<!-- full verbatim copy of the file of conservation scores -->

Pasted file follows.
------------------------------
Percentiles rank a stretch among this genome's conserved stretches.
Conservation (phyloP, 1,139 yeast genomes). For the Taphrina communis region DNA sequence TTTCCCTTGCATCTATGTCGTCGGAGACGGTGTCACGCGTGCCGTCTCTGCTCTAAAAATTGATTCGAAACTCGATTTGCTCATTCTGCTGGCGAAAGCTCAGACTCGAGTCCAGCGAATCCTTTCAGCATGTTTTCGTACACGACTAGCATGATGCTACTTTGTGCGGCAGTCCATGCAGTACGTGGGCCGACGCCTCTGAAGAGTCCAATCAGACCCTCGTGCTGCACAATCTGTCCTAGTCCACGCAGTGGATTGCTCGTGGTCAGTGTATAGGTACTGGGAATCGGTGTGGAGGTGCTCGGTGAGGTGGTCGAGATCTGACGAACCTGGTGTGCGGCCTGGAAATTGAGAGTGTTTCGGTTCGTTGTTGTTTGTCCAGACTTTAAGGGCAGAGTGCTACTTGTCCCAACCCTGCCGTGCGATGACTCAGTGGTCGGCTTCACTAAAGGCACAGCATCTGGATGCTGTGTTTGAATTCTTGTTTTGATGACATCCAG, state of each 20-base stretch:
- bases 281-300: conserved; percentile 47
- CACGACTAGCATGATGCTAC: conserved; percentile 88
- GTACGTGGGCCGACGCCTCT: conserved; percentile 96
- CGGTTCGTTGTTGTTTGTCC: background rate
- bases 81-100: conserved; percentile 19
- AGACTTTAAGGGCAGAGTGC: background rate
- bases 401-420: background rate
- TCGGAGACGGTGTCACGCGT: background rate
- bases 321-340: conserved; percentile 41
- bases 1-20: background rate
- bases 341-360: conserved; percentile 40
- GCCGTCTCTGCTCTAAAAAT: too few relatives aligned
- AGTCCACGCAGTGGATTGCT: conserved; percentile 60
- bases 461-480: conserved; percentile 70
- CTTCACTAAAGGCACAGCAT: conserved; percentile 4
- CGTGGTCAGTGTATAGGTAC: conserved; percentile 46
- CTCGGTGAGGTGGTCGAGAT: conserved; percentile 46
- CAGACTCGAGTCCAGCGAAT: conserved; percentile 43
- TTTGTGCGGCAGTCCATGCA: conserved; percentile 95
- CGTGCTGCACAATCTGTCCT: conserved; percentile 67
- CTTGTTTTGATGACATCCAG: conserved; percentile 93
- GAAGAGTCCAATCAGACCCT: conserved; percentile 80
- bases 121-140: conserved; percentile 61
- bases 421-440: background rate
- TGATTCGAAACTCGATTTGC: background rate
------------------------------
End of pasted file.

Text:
Percentiles rank a stretch among this genome's conserved stretches.
Conservation (phyloP, 1,139 yeast genomes). For the Taphrina communis region DNA sequence TTTCCCTTGCATCTATGTCGTCGGAGACGGTGTCACGCGTGCCGTCTCTGCTCTAAAAATTGATTCGAAACTCGATTTGCTCATTCTGCTGGCGAAAGCTCAGACTCGAGTCCAGCGAATCCTTTCAGCATGTTTTCGTACACGACTAGCATGATGCTACTTTGTGCGGCAGTCCATGCAGTACGTGGGCCGACGCCTCTGAAGAGTCCAATCAGACCCTCGTGCTGCACAATCTGTCCTAGTCCACGCAGTGGATTGCTCGTGGTCAGTGTATAGGTACTGGGAATCGGTGTGGAGGTGCTCGGTGAGGTGGTCGAGATCTGACGAACCTGGTGTGCGGCCTGGAAATTGAGAGTGTTTCGGTTCGTTGTTGTTTGTCCAGACTTTAAGGGCAGAGTGCTACTTGTCCCAACCCTGCCGTGCGATGACTCAGTGGTCGGCTTCACTAAAGGCACAGCATCTGGATGCTGTGTTTGAATTCTTGTTTTGATGACATCCAG, state of each 20-base stretch:
- bases 281-300: conserved; percentile 47
- CACGACTAGCATGATGCTAC: conserved; percentile 88
- GTACGTGGGCCGACGCCTCT: conserved; percentile 96
- CGGTTCGTTGTTGTTTGTCC: background rate
- bases 81-100: conserved; percentile 19
- AGACTTTAAGGGCAGAGTGC: background rate
- bases 401-420: background rate
- TCGGAGACGGTGTCACGCGT: background rate
- bases 321-340: conserved; percentile 41
- bases 1-20: background rate
- bases 341-360: conserved; percentile 40
- GCCGTCTCTGCTCTAAAAAT: too few relatives aligned
- AGTCCACGCAGTGGATTGCT: conserved; percentile 60
- bases 461-480: conserved; percentile 70
- CTTCACTAAAGGCACAGCAT: conserved; percentile 4
- CGTGGTCAGTGTATAGGTAC: conserved; percentile 46
- CTCGGTGAGGTGGTCGAGAT: conserved; percentile 46
- CAGACTCGAGTCCAGCGAAT: conserved; percentile 43
- TTTGTGCGGCAGTCCATGCA: conserved; percentile 95
- CGTGCTGCACAATCTGTCCT: conserved; percentile 67
- CTTGTTTTGATGACATCCAG: conserved; percentile 93
- GAAGAGTCCAATCAGACCCT: conserved; percentile 80
- bases 121-140: conserved; percentile 61
- bases 421-440: background rate
- TGATTCGAAACTCGATTTGC: background rate